Two cases of acute myocardial infarction caused by thrombotic occlusion at the conventional stented site two years after stenting are described. Late thrombotic stent occlusion may be caused by atherosclerotic regression, sustained inflammatory reaction, and inhibition of proliferation of neointima. Cardiologists must be aware of the potential for late thrombosis following even conventional stent implantation.
- acute myocardial infarction
- intravascular ultrasound
- late thrombosis
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Percutaneous coronary stenting is an innovative technique that has been highly effective for reducing the incidence of restenosis.1 One continuing problem, however, is thrombotic stent occlusion.2 In many cases, acute and subacute thrombosis occurs within 14 days after stenting.3 In addition, late thrombosis after brachytherapy or the implantation of a drug eluting stent has been reported.4,5 We experienced two cases in which stent thrombosis developed two years after implantation of conventional stents.
CASE REPORT 1
A 38 year old woman was referred to our university hospital because of acute myocardial infarction. Coronary angiography showed complete occlusion of the proximal left anterior descending artery where a stent had been placed 27 months earlier to treat her angina pectoris (fig 1A). Notably, angiography performed on day 198 after stent placement had shown no restenosis at the stented site and ticlopidine had been withdrawn; aspirin was continued. Angioscopy performed before coronary revascularisation showed an exposed stent strut and massive white and mixed thrombi in the culprit lesion (fig 1B). Intravascular ultrasound imaging showed gaps between the stent struts and the vessel wall (fig 1C). Thrombi were aspirated from the thrombotic occlusion area in the left anterior descending artery through a thrombosuction catheter (RESCUE catheter, Boston Scientific, Watertown, Massachusetts, USA). Then the area was expanded with a balloon and successfully reperfused (fig 1D).
CASE REPORT 2
In a second case, coronary angiography in a 57 year old woman referred to our hospital with acute myocardial infarction showed complete occlusion of a mid right coronary artery segment where a stent had been placed 31 months earlier (fig 2A). The patient had a history of rheumatoid arthritis, hypertension, diabetes mellitus, and a healed myocardial infarction. Angiography on day 101 after the placement of the stent had shown no restenosis at the stented site. From then on she received no antiplatelet agent, although an adrenocortical steroid (betamethasone) was continued for treatment of her rheumatoid arthritis. Angioscopy performed before coronary revascularisation showed exposed stent struts and a substantial amount of mixed thrombus in the culprit lesion (fig 2B). Intravascular ultrasound showed incomplete adhesion of the stent to the vessel wall (fig 2C). A new stent was partially superposed on the previous stent in the thrombotic occlusion area of the right coronary artery segment and the culprit coronary artery was successfully reperfused (fig 2D).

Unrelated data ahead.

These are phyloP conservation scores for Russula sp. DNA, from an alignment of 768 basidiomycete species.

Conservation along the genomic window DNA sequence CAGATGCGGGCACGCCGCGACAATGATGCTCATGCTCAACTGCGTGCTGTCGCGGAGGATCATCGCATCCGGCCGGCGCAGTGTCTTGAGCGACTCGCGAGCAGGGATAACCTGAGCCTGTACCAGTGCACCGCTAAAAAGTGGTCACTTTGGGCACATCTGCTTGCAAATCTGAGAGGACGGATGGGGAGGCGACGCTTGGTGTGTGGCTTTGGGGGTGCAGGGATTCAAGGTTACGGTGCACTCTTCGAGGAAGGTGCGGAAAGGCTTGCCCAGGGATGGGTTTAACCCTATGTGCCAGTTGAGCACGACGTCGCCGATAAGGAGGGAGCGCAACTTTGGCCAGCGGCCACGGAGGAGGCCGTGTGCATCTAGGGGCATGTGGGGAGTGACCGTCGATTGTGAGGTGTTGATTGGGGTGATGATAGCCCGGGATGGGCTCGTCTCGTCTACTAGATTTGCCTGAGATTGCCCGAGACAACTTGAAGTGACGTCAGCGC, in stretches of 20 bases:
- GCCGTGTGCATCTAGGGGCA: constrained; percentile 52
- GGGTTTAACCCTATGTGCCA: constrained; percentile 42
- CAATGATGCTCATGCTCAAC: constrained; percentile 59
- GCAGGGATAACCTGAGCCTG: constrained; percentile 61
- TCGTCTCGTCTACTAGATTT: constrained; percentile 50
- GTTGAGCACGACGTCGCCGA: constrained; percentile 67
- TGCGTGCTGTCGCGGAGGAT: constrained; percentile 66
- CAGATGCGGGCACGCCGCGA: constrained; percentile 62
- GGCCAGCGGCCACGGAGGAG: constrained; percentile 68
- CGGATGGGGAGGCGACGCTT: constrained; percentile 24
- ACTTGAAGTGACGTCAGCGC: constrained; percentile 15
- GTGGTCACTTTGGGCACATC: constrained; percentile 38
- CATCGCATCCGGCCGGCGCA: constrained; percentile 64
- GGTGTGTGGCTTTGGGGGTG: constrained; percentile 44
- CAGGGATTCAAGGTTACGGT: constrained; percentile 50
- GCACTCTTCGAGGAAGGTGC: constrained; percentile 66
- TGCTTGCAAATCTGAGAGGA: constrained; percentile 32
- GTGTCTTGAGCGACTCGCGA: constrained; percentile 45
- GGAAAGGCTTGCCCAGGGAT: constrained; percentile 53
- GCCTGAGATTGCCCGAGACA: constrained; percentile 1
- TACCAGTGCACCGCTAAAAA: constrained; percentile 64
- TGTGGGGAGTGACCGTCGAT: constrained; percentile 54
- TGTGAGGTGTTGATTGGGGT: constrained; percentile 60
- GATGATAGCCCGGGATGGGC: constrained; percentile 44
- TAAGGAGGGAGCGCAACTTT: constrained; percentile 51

There have been numerous studies of early acute or subacute thrombotic complications after stent implantation.2 With the exception of thrombosis after brachytherapy or implantation of drug eluting stents, however, less attention has been paid to late stent thrombosis, as clinical studies have shown that thrombotic occlusion of conventional stents develops within 14 days after stenting but rarely thereafter.3 Nevertheless, we encountered two such cases.
For over three years, Kimura and colleagues6 followed up with coronary angiography patients who had undergone stent implantation.6 They found that late improvement in luminal diameter occurred between six months and three years after stent implantation. Similarly, Asakura and colleagues7 used angioscopy to investigate neointimal coverage of stents and observed that the neointima became thicker for six months after stent implantation and then thinned, becoming transparent within three years. Histological findings showed this regression to be characterised by atrophic changes in smooth muscle cells, decreased cell density, and fibrotic maturation of intimal hyperplasia.8,9 It has also been suggested that apoptosis may contribute to such neointimal thinning.10
Coronary occlusion in the two patients described here may have been caused by regression of the neointima covering their stents, as thrombus formation is a likely response to exposure to a metallic foreign body. Moreover, in the second patient, who was taking an adrenocortical steroid for the treatment of rheumatoid arthritis, the occlusion may have developed as a result of attenuated healing, which is a known side effect of steroid treatment and may lead to excessive inhibition of neointimal proliferation. It thus appears that long term follow up after stent implantation, keeping in mind the possibility of late stent thrombosis, is necessary even with conventional stent implantation.